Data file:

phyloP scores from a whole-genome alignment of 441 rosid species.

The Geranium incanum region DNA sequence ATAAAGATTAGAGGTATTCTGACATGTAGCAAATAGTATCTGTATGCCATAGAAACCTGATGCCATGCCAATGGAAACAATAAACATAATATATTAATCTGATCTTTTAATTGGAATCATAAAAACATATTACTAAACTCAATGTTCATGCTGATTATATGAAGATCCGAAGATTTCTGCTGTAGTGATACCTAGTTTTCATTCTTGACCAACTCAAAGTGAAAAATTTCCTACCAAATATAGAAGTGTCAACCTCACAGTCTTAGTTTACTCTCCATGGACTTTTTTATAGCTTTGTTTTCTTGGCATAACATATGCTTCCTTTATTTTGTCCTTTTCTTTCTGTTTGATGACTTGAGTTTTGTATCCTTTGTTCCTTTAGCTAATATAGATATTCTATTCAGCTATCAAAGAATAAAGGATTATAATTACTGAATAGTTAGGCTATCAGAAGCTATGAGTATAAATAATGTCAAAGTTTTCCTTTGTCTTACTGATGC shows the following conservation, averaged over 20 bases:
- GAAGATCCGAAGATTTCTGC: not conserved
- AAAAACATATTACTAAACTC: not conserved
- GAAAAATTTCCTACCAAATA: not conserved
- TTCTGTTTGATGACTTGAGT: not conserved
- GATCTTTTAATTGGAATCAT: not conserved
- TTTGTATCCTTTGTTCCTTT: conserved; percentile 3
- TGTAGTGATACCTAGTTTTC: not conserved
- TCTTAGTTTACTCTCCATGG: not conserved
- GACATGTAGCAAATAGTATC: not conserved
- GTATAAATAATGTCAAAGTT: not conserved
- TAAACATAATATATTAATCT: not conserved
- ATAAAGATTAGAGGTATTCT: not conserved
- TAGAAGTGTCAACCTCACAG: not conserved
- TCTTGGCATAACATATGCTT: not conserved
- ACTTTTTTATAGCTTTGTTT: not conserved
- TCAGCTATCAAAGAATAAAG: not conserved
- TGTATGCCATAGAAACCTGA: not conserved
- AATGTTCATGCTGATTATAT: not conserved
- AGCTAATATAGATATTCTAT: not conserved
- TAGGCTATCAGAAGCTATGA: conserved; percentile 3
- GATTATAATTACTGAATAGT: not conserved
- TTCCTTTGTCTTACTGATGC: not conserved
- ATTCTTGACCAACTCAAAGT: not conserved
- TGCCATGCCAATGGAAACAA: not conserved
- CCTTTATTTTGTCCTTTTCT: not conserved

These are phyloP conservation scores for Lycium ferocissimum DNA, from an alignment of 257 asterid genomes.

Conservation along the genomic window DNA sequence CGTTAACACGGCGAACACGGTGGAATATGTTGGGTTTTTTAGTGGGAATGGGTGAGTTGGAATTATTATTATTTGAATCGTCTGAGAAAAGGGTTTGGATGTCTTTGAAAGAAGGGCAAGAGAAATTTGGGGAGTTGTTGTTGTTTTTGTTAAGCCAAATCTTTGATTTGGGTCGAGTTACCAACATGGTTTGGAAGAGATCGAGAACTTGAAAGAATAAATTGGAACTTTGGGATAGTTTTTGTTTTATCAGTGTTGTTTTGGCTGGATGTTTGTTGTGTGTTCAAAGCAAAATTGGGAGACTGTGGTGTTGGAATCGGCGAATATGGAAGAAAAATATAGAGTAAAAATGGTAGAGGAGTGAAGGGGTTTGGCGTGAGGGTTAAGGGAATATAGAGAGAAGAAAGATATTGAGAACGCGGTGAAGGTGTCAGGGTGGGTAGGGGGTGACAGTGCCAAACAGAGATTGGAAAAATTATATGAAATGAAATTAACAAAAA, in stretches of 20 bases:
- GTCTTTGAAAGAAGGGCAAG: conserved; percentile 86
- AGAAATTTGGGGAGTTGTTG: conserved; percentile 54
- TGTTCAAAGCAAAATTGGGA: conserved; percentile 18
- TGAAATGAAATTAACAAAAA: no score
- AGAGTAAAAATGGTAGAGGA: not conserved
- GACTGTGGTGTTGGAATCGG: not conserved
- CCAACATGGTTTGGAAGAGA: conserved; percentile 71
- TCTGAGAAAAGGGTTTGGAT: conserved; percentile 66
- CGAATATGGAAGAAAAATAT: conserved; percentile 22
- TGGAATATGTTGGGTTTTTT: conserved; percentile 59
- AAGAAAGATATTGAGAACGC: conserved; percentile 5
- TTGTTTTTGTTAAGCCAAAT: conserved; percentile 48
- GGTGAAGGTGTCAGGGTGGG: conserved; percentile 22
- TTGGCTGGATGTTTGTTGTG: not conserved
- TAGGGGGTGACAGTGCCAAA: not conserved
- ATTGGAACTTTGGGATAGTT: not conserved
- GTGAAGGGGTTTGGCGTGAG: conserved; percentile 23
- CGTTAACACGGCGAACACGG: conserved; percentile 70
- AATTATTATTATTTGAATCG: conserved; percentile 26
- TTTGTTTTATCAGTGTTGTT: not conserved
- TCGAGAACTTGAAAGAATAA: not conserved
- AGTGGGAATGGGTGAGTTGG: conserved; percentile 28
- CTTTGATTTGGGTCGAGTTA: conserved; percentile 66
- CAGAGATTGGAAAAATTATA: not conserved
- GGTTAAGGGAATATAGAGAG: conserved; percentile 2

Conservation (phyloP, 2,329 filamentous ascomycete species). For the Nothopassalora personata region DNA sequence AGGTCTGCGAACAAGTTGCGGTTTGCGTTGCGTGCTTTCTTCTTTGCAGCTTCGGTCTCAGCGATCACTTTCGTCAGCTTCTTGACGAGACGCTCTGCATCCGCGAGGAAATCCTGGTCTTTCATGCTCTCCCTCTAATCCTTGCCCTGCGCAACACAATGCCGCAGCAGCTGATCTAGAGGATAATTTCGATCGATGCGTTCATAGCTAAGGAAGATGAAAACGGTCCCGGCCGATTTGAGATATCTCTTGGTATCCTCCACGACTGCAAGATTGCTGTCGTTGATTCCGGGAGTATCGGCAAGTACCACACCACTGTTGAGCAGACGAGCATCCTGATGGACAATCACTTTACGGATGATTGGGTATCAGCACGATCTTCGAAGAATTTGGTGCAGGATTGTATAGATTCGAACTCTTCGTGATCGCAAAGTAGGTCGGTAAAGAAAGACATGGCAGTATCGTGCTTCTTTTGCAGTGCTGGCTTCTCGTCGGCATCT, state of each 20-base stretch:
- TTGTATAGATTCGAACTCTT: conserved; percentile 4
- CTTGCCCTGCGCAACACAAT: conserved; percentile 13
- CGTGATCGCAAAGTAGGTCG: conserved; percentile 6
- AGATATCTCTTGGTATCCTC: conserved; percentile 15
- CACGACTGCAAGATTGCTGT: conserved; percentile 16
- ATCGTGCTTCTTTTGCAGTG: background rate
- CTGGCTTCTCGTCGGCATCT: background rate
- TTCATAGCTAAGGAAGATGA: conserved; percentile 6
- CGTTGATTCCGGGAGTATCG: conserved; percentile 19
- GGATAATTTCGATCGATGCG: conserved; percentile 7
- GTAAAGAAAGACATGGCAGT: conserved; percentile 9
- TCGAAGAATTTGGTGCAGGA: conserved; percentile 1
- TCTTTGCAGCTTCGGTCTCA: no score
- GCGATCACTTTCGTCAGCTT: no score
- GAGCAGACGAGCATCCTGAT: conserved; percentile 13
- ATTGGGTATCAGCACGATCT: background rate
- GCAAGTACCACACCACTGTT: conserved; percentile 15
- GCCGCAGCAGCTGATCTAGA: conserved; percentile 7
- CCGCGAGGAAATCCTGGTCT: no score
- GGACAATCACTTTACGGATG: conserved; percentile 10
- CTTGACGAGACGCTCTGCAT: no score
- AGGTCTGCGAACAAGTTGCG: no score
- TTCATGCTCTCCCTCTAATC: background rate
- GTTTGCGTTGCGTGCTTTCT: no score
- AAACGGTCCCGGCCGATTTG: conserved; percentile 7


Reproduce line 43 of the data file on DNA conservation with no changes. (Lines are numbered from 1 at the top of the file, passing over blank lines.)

- TTGGCTGGATGTTTGTTGTG: not conserved